“He goes to Huddersfield games with our son, and like most fans he’ll kick and head every ball and make every tackle in his mind because he’s so passionate.
“Sometimes we noticed fans sat around him were a bit taken aback by some of the things he says and his actions, but the more aware of his dementia they’ve become the more understanding they’ve been which is really nice and comforting for the whole family.”
There are 850,000 people living in the UK with dementia which affects many household names like Ray and fellow World Cup winners Martin Peters and Nobby Stiles as well as many footballers who made their name during the 1970s such as former England international Stan Bowles. And of course it affects ordinary football fans like you, me and our loved ones.
Football is such an intrinsic part of British culture that it can also be a touchstone for members of our society who don’t necessarily have a huge vested interest in or passion for the game but they love the people who do. In a moving article he wrote for The Guardian in 2007 Pete May, West Ham fan, journalist and author, talks about football being the bond he still shared with his dad despite their political differences and the encroaching frailties of his dad’s old age. In the same article he talks about his mum’s relationship with West Ham and it’s one that I could relate to when he wrote:
“My mum went to West Ham v Man United in 1971, but was disgusted by the swearing. She always took an interest in the results, though, and became a proxy Hammers fan. We spent a horrible week by her hospital bedside in September. She had Alzheimer’s disease, needed a hip operation and had just been operated on for a burst stomach ulcer. But after two days in critical care, she came round. She was hopelessly confused, and kept worrying about where the family were going to eat, asking, “Shall we go to the Anvil [the local pub]?” Then she suddenly said “I support West Ham!” It was a sign that she knew I was there. Two days later, her body gave up and she died.”
My own mum isn’t really a huge football fan but she’s always taken an interest in West Ham’s fortunes because of me and I liked it when she affectionately used to say “you and your football, you’re as bad as your dad.” In latter years as she’s become more housebound she’s even taken to watching our televised games when she can, I think because it gave her a shared interest and something to talk about to me and Mr L. As her memory has deteriorated West Ham is still the first subject she thinks of when she wants to initiate a conversation with me about what I’ve been up to and I can’t help smiling wryly when without fail she responds to my latest Hammers news with “they play in that big place that you don’t like now don’t they?” Yes mum, sadly they do.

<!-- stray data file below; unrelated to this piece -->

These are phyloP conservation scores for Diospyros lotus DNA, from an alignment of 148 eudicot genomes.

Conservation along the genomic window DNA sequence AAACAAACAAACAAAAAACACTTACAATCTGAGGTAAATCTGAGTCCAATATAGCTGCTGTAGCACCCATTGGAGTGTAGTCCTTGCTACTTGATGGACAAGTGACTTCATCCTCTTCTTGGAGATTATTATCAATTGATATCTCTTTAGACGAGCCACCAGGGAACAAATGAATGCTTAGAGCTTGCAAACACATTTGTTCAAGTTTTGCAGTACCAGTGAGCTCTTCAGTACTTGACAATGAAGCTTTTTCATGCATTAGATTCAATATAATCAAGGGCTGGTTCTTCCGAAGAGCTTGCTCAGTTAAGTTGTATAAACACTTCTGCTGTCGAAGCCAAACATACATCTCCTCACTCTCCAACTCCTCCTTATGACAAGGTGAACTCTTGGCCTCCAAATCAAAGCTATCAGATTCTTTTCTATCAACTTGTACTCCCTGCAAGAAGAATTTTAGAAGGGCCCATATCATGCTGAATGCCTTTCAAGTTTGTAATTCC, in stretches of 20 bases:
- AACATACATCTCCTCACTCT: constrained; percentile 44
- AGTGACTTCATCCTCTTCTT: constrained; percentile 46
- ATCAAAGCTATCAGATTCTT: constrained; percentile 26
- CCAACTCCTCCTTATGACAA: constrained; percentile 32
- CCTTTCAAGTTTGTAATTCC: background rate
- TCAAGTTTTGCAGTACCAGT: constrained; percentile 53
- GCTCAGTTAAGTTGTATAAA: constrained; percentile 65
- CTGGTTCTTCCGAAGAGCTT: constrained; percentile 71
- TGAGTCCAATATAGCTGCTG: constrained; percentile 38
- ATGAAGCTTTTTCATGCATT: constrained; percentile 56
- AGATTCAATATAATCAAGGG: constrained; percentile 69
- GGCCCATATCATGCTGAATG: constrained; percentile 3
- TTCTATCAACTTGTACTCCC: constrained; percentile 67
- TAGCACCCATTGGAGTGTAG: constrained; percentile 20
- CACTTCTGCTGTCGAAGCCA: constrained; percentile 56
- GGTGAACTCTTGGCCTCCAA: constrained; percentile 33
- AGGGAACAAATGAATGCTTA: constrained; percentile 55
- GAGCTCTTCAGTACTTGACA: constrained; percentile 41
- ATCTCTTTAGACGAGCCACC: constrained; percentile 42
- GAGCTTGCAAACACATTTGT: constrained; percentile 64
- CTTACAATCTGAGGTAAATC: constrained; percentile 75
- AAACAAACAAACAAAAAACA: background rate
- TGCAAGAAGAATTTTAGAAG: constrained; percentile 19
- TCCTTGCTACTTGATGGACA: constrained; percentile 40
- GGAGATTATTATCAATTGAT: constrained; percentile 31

As I continued to explore the subject I discovered that directed reminiscence therapy based on football has also been adopted in Scotland and that group sessions have been held for sufferers and their carers in the Hampden Park Museum amongst the football artefacts and memorabilia in order to help trigger memories. Andrew Lowndes, of Glasgow Caledonian University, also a mental health nurse, described what happened at one such session:
“220 guys with their families and carers [were] there today. … and the recall from these guys is absolutely fantastic, people who are probably struggling day to day with their memories, but when you show them players from the 1950s and 60s they can rhyme the whole team off and tell you quite complicated facts about games and times when they went to matches.”
He went on to say:
“One of the most understated effects of dementia is the depression that accompanies it. If you are constantly being asked questions about things that you don’t have an answer for it can become very hard to cope with. Most times sufferers know that they don’t have the answer to something simple and that can bring on depression.
These sessions allow them to become a person again, feeling full and feeling they’ve got a connection with other people again with similar memories – this idea of everybody having a collective memory that they shared once upon a time on the terracing perhaps or in the pub after a match, they are able to re-engage with that. And the way that these men begin to engage with each other and the banter that flies around when they begin to do this, is fantastic and you see a glint in their eye; and family members tell us after the events that this was like having their man back again and it’s really very rewarding.”
The impact of football based reminiscence therapy is perhaps best summed up by the wife of a patient involved in the Alzheimer Scotland Football Memories programme.
“I drive here with this sad person with dementia and I take home my husband. He’s a different person when he comes out … it’s put new life into him, and you can see that with all the men there."